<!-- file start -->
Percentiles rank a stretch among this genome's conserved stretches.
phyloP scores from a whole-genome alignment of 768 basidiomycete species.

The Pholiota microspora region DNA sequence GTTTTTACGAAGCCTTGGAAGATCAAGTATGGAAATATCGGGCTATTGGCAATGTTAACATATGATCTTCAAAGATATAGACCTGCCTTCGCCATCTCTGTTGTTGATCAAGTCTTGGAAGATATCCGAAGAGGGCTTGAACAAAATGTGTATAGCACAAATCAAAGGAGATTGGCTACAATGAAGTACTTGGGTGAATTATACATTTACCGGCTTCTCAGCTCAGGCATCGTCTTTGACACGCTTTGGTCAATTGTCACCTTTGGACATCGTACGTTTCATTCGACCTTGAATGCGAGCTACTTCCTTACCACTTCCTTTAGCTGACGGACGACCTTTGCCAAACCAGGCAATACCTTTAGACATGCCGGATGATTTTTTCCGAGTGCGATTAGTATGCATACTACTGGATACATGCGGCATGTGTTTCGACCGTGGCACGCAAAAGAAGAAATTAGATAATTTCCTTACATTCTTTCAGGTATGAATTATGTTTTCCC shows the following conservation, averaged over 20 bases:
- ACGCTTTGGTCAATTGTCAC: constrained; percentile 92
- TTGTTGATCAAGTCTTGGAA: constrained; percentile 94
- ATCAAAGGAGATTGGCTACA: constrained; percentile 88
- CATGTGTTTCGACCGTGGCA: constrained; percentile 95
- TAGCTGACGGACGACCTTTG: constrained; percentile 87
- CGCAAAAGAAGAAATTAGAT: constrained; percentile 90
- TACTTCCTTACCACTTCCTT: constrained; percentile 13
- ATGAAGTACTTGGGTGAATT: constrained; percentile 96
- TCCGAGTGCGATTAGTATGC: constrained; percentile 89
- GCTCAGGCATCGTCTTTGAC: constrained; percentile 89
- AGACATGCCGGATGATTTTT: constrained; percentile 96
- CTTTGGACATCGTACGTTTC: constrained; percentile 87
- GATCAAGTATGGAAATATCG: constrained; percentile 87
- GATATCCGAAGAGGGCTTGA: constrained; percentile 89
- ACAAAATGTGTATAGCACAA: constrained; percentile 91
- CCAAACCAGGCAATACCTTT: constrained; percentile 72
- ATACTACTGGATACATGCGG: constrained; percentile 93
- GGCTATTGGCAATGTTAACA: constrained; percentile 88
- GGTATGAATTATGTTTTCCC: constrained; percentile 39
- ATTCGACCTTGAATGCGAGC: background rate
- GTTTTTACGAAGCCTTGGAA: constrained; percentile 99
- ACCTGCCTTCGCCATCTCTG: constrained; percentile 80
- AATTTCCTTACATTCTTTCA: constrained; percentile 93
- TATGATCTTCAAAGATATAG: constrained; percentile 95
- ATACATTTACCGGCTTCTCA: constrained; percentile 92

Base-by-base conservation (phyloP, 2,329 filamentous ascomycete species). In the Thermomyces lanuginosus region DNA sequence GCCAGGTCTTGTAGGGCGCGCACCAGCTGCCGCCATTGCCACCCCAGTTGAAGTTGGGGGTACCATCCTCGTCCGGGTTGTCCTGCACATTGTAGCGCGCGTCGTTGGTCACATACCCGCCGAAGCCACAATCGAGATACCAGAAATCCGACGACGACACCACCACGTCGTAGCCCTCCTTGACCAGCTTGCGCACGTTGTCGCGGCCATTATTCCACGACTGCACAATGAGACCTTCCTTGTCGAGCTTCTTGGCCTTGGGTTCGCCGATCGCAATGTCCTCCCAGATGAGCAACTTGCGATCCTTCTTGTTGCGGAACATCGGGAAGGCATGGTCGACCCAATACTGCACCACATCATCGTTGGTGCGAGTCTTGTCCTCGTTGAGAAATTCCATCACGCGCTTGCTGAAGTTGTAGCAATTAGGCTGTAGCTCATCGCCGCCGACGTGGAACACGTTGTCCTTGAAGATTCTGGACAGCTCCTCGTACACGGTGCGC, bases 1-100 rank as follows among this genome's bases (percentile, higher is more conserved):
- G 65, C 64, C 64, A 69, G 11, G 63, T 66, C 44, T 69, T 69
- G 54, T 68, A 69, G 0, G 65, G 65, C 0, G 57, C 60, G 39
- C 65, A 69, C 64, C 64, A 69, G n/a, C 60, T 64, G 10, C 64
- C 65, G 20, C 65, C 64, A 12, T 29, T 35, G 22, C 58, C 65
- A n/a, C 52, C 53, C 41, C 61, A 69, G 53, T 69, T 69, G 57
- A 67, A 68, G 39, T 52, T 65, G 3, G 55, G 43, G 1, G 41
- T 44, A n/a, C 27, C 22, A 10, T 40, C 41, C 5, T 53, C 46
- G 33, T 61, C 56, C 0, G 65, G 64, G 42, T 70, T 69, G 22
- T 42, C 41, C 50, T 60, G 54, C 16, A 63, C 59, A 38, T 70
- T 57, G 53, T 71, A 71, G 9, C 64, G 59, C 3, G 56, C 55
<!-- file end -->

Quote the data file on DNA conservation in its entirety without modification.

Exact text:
Percentiles rank a stretch among this genome's conserved stretches.
phyloP scores from a whole-genome alignment of 768 basidiomycete species.

The Pholiota microspora region DNA sequence GTTTTTACGAAGCCTTGGAAGATCAAGTATGGAAATATCGGGCTATTGGCAATGTTAACATATGATCTTCAAAGATATAGACCTGCCTTCGCCATCTCTGTTGTTGATCAAGTCTTGGAAGATATCCGAAGAGGGCTTGAACAAAATGTGTATAGCACAAATCAAAGGAGATTGGCTACAATGAAGTACTTGGGTGAATTATACATTTACCGGCTTCTCAGCTCAGGCATCGTCTTTGACACGCTTTGGTCAATTGTCACCTTTGGACATCGTACGTTTCATTCGACCTTGAATGCGAGCTACTTCCTTACCACTTCCTTTAGCTGACGGACGACCTTTGCCAAACCAGGCAATACCTTTAGACATGCCGGATGATTTTTTCCGAGTGCGATTAGTATGCATACTACTGGATACATGCGGCATGTGTTTCGACCGTGGCACGCAAAAGAAGAAATTAGATAATTTCCTTACATTCTTTCAGGTATGAATTATGTTTTCCC shows the following conservation, averaged over 20 bases:
- ACGCTTTGGTCAATTGTCAC: constrained; percentile 92
- TTGTTGATCAAGTCTTGGAA: constrained; percentile 94
- ATCAAAGGAGATTGGCTACA: constrained; percentile 88
- CATGTGTTTCGACCGTGGCA: constrained; percentile 95
- TAGCTGACGGACGACCTTTG: constrained; percentile 87
- CGCAAAAGAAGAAATTAGAT: constrained; percentile 90
- TACTTCCTTACCACTTCCTT: constrained; percentile 13
- ATGAAGTACTTGGGTGAATT: constrained; percentile 96
- TCCGAGTGCGATTAGTATGC: constrained; percentile 89
- GCTCAGGCATCGTCTTTGAC: constrained; percentile 89
- AGACATGCCGGATGATTTTT: constrained; percentile 96
- CTTTGGACATCGTACGTTTC: constrained; percentile 87
- GATCAAGTATGGAAATATCG: constrained; percentile 87
- GATATCCGAAGAGGGCTTGA: constrained; percentile 89
- ACAAAATGTGTATAGCACAA: constrained; percentile 91
- CCAAACCAGGCAATACCTTT: constrained; percentile 72
- ATACTACTGGATACATGCGG: constrained; percentile 93
- GGCTATTGGCAATGTTAACA: constrained; percentile 88
- GGTATGAATTATGTTTTCCC: constrained; percentile 39
- ATTCGACCTTGAATGCGAGC: background rate
- GTTTTTACGAAGCCTTGGAA: constrained; percentile 99
- ACCTGCCTTCGCCATCTCTG: constrained; percentile 80
- AATTTCCTTACATTCTTTCA: constrained; percentile 93
- TATGATCTTCAAAGATATAG: constrained; percentile 95
- ATACATTTACCGGCTTCTCA: constrained; percentile 92

Base-by-base conservation (phyloP, 2,329 filamentous ascomycete species). In the Thermomyces lanuginosus region DNA sequence GCCAGGTCTTGTAGGGCGCGCACCAGCTGCCGCCATTGCCACCCCAGTTGAAGTTGGGGGTACCATCCTCGTCCGGGTTGTCCTGCACATTGTAGCGCGCGTCGTTGGTCACATACCCGCCGAAGCCACAATCGAGATACCAGAAATCCGACGACGACACCACCACGTCGTAGCCCTCCTTGACCAGCTTGCGCACGTTGTCGCGGCCATTATTCCACGACTGCACAATGAGACCTTCCTTGTCGAGCTTCTTGGCCTTGGGTTCGCCGATCGCAATGTCCTCCCAGATGAGCAACTTGCGATCCTTCTTGTTGCGGAACATCGGGAAGGCATGGTCGACCCAATACTGCACCACATCATCGTTGGTGCGAGTCTTGTCCTCGTTGAGAAATTCCATCACGCGCTTGCTGAAGTTGTAGCAATTAGGCTGTAGCTCATCGCCGCCGACGTGGAACACGTTGTCCTTGAAGATTCTGGACAGCTCCTCGTACACGGTGCGC, bases 1-100 rank as follows among this genome's bases (percentile, higher is more conserved):
- G 65, C 64, C 64, A 69, G 11, G 63, T 66, C 44, T 69, T 69
- G 54, T 68, A 69, G 0, G 65, G 65, C 0, G 57, C 60, G 39
- C 65, A 69, C 64, C 64, A 69, G n/a, C 60, T 64, G 10, C 64
- C 65, G 20, C 65, C 64, A 12, T 29, T 35, G 22, C 58, C 65
- A n/a, C 52, C 53, C 41, C 61, A 69, G 53, T 69, T 69, G 57
- A 67, A 68, G 39, T 52, T 65, G 3, G 55, G 43, G 1, G 41
- T 44, A n/a, C 27, C 22, A 10, T 40, C 41, C 5, T 53, C 46
- G 33, T 61, C 56, C 0, G 65, G 64, G 42, T 70, T 69, G 22
- T 42, C 41, C 50, T 60, G 54, C 16, A 63, C 59, A 38, T 70
- T 57, G 53, T 71, A 71, G 9, C 64, G 59, C 3, G 56, C 55